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Alonso — breaking the hegemony

Imola (Italy): Fernando Alonso has rescued Formula One from five years of dominance by Michael Schumacher and Ferrari.

The Spaniard captured his third straight victory in last weekend's San Marino GP here by holding off Schumacher in a wheel-to-wheel duel over the final 12 laps.

The victory — in what was hailed as the greatest Formula One race in more than a decade — gave the Spaniard twice as many points as any other driver this season, and kept Schumacher winless after the opening four races for the first time in eight seasons.

Alonso won his first two races this season — in Malaysia and Bahrain — in attacking fashion. His latest win showed he can defend just as well as he attacks, a rare trait for a 23-year-old driver.

Schumacher started 13th and passed 11 other drivers — including a splendid pass on third-place finisher Jenson Button — with the fastest car in the field.

But Alonso would not move over for the seven-time world champion on Ferrari's home track.

Giancarlo Minardi, who first hired Alonso five years ago, was one of the few on hand, who believed Alonso was up to the task.

"When Schumacher caught up to the leaders, everyone around me said, `That's it, the race is his,"' Minardi said. "But I was certain he wouldn't pull it off. I know Fernando well. He had a tough time with his speed, but he's always been great at braking. He never makes an error or has a moment of weakness."

Failed attempts

Schumacher constantly moved his Ferrari around the track trying to set up a pass. Each time, Alonso responded with a block. Schumacher got half his car alongside Alonso on the final lap, but Alonso would not budge and closed again.

"Michael was much quicker than me," said Alonso, whose engine was on its second full race. "I knew that my only possibility was, first, not to catch the people in front of me and, second, in the corners where he had the opportunity (to pass) to brake a little bit more in the corner before and have better traction than him. I was playing this game at every corner."

It was an epic battle of the type Formula One hadn't seen since Ayrton Senna and Nigel Mansell went wheel-to-wheel at Monaco in 1992.

"It was one of the best races I can remember, and I've been in Formula One for 16 years," said Renault director Flavio Briatore. "(Schumacher) had a much faster car than ours, but Fernando was great, he used a great defensive tactic."

Alonso already has an 18-point lead atop the standings, and the next race is in his home — Spanish GP in Barcelona on May 8.

Alonso became the youngest winner of the old F3000 series by winning in Belgium at 19. He was also the youngest driver to take pole position at a Formula One race in Malaysia in 2003 at 21, then won the Hungarian GP later the same season, 26 days after his 22nd birthday.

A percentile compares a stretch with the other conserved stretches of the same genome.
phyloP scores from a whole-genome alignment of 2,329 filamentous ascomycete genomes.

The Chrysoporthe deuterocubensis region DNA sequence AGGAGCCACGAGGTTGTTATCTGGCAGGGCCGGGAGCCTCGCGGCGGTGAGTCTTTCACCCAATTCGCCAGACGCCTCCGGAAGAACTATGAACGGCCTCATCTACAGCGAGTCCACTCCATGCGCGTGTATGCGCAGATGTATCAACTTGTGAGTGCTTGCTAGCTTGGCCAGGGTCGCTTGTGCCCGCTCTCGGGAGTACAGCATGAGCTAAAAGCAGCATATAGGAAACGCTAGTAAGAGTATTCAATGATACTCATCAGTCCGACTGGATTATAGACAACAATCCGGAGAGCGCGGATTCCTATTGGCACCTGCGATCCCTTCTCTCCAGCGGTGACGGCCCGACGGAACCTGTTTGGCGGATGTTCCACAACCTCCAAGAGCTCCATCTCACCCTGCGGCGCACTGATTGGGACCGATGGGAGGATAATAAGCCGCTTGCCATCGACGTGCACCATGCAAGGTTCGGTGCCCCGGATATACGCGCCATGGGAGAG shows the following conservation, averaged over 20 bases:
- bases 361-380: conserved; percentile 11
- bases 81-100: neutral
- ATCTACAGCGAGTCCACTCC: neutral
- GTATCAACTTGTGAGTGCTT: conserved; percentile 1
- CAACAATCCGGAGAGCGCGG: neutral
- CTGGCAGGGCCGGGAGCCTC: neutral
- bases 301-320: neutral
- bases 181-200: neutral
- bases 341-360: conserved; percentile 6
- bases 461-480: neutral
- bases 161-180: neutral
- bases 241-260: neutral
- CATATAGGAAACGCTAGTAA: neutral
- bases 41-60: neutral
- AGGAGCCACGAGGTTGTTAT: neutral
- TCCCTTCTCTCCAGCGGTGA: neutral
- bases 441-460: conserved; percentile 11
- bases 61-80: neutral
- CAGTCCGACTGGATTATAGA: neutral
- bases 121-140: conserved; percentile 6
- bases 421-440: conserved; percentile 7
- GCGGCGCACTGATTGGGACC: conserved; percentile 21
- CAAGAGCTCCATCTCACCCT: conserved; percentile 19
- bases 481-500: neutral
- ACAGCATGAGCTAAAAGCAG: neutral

"Age is a wheel that turns round, and now it's his turn. He's the heir to Schumacher," Minardi said.

Yellow cross

Alonso comes from Oviedo in the heart of the stunning Asturias region north of Madrid. It is the same working-class area that gave birth 13 centuries ago to the Christian `Reconquista' that resulted in the expulsion of the Moors who had ruled most of Spain for 800 years.

On his helmet, Alonso wears the region's yellow cross that Pelayo used when he defeated the Moors around 718 in Asturias.

Legions of Alonso fans follow their new hero from one race to another across the globe, waving their light blue Asturian flags with the yellow cross.

Yellow and blue are also the colours of Alonso's Renault team, and they clash starkly with Ferrari's red.

While rumours are circulating that Alonso will succeed Schumacher at Ferrari, the two drivers already share a common thread in Briatore, who guided Schumacher to his first two titles with Benetton in 1994 and 1995.

"Having had Michael at more or less the same age, I already know the routine and I haven't made certain errors again," Briatore said.

Relative obscurity

Alonso's fame forces him to live in relative obscurity in Oxford, England. "Alonso is very attached to his family, but he can't ever go to Oviedo because there would be a thousand people waiting in front of his house," Briatore said. "When he goes to watch Real Madrid, he goes in disguise after the game has already started."

Asturias used to have two first-division soccer teams. Now, without any, Alonso is seen as a saviour in his home region.

Crown Prince Felipe is heir to the Spanish throne and also has the title Prince of Asturias. Yet it is King Juan Carlos who calls Alonso after each of his victories.

The start of Sunday's all-Spanish tennis final in Barcelona between Rafael Nadal and Juan Carlos Ferrero was delayed 15 minutes because of the interest in Alonso's latest breathtaking victory.

Like Schumacher, Alonso cut his racing teeth in a go-kart his father built for him when he was three. Alonso's mother is a worker at a Spanish superstore chain, his father an underground explosives expert.

Alonso speaks quietly and comes across as shy. He keeps his girlfriend, Carolina, away from races to avoid celebrity photographers. — AP

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